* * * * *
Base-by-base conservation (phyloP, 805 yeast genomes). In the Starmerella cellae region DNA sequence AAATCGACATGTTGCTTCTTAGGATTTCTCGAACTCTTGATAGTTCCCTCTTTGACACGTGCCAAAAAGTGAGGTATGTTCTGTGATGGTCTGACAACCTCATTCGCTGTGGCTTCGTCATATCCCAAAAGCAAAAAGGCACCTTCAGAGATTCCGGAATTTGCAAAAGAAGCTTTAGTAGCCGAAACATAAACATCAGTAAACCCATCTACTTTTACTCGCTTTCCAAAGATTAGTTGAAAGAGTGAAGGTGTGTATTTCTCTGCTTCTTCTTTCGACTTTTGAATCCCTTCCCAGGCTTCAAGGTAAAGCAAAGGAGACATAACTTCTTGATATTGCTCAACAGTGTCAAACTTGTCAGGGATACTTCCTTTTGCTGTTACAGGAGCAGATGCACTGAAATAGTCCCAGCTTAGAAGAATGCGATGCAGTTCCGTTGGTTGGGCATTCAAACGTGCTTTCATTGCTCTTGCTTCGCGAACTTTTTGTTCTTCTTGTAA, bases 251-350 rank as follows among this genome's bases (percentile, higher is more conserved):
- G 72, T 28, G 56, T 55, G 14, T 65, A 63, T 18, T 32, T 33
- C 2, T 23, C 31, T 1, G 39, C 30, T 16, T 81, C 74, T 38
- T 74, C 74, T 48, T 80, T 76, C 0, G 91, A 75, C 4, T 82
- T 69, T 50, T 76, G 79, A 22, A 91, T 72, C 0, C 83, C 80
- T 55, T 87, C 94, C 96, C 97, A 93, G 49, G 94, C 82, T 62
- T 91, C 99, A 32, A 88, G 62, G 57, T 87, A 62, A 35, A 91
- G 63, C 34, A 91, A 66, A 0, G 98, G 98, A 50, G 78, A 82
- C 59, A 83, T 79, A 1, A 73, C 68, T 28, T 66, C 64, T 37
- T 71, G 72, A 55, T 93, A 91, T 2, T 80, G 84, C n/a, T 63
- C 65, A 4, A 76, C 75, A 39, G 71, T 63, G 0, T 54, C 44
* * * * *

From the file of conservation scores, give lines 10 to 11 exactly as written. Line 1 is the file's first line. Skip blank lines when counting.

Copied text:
- T 71, G 72, A 55, T 93, A 91, T 2, T 80, G 84, C n/a, T 63
- C 65, A 4, A 76, C 75, A 39, G 71, T 63, G 0, T 54, C 44